A novel approach: combining dental enamel hypoplasia and paleoparasitological analysis in mediavel Islamic individuals buried in Santarém (Portugal)
Palavras-chave:Hipoplasias do esmalte dentário, helmintos, Idade Média, “vantagem cumulativa/adversidade”, origens do desenvolvimento da saúde e da doença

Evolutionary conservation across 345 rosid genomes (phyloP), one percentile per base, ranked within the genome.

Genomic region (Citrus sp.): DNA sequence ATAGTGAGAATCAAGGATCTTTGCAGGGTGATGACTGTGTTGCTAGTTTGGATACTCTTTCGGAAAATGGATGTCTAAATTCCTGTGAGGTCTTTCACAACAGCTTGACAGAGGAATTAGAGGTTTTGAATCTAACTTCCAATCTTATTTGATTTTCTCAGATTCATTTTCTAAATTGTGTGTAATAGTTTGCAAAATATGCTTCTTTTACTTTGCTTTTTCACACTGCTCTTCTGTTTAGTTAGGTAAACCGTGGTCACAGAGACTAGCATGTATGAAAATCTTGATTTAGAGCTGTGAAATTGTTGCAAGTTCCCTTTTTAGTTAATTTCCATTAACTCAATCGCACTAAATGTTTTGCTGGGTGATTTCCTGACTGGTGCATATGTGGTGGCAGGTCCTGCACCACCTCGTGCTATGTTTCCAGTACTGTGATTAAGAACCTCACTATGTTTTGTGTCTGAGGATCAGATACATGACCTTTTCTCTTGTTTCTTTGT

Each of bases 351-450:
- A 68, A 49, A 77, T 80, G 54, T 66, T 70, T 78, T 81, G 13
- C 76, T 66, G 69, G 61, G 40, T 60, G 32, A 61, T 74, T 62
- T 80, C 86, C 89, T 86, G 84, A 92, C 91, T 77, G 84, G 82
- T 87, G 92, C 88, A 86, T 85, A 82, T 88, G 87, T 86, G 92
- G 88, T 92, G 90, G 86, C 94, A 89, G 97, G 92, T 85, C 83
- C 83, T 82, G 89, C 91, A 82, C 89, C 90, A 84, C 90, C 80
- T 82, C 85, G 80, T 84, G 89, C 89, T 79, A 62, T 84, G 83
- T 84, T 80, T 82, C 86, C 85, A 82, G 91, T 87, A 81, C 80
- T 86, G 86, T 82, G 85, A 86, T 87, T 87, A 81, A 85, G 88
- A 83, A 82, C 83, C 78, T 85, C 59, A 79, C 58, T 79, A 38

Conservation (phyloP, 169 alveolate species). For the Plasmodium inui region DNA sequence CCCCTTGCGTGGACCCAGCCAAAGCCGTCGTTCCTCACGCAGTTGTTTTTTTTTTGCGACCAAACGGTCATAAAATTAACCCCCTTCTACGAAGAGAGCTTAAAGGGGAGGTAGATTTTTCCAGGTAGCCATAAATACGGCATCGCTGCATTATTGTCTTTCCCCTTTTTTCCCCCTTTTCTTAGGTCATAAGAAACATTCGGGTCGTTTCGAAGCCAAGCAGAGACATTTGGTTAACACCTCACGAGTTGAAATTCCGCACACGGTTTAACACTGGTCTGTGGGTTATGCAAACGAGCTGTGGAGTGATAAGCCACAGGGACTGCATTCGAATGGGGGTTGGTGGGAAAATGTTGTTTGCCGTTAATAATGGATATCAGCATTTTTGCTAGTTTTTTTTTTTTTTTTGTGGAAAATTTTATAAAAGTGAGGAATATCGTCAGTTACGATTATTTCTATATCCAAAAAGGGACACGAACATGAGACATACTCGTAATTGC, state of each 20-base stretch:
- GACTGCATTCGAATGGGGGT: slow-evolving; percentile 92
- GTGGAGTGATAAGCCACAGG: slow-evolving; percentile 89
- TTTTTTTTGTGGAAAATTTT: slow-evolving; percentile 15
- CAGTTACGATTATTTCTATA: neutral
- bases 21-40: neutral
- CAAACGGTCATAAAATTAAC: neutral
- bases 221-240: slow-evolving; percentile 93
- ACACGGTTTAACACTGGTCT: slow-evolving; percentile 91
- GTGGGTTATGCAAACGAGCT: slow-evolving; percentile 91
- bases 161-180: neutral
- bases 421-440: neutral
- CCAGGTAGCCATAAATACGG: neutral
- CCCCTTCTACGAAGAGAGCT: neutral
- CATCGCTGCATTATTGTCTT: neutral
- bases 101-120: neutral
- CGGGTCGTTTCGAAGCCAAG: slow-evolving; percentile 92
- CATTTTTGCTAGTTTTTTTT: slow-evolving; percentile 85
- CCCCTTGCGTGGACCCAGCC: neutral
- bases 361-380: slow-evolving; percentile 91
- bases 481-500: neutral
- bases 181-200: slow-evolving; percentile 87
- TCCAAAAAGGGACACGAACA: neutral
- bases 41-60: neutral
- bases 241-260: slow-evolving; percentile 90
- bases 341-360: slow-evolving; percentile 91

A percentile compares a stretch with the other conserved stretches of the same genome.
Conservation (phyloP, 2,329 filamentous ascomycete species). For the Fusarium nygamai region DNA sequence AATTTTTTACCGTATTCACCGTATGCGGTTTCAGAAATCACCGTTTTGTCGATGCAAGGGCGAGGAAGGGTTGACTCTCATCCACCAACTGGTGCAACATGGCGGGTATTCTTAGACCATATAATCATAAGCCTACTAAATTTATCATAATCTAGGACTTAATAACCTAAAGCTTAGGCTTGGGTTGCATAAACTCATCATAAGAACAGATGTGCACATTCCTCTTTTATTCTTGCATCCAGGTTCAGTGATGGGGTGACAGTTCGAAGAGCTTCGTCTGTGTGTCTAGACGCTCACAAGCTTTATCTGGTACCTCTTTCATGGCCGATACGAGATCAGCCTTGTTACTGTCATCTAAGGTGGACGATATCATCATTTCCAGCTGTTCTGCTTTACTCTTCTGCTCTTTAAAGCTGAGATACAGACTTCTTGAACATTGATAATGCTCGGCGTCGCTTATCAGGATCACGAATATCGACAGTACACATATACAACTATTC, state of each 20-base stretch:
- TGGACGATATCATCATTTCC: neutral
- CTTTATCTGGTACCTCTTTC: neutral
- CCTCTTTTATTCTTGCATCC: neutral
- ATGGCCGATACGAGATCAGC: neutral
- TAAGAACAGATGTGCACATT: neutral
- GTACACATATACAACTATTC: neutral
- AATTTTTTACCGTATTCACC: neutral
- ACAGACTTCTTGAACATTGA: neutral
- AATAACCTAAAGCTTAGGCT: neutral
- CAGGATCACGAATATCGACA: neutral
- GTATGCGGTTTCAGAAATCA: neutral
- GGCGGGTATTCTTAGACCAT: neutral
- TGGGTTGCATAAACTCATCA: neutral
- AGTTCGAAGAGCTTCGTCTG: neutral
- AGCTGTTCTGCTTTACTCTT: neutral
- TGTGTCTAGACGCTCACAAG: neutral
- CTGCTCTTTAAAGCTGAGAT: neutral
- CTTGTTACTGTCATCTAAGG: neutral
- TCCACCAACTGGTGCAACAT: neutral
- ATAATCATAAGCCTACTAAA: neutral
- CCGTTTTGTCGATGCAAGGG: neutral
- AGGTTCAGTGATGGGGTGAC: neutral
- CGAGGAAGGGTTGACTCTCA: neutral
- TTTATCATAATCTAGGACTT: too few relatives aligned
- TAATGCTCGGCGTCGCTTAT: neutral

Paleopathological and paleoparasitological studies seek evidences to understand health and disease in past populations. These two approaches are often used independently despite the obvious importance of its complementary. This paper aims to explore the possible relation between a common indicator of childhood stress and infection by intestinal parasites. Thirty adult individuals from the Islamic necropolis of Santarém (9th-12th cent. AD) were macroscopically examined for linear enamel hypoplasia. Sediment from the pelvis and skull of each skeleton were observed under the optical microscope in search of helminth eggs. Hypoplasic defects were identified in 46.67% of the individuals, mostly on canines and incisors. Eggs from Ascaris lumbricoides and Trichuris trichiura were identified respectively in 4 and 2 individuals. The Fisher’s exact test was performed to analyze whether the individuals with evidences of stress in early childhood were more prone to helminth infections or death at younger ages. Although these variables were shown to be independent, this exploratory study highlights the contribution of combining paleopathological and paleoparasitological methods to address the long-term impact of the physiological stress exposure in early life on the immune system. Furthermore, variety of factors that could have influenced these results are discussed and interpreted in a biocultural perspective.
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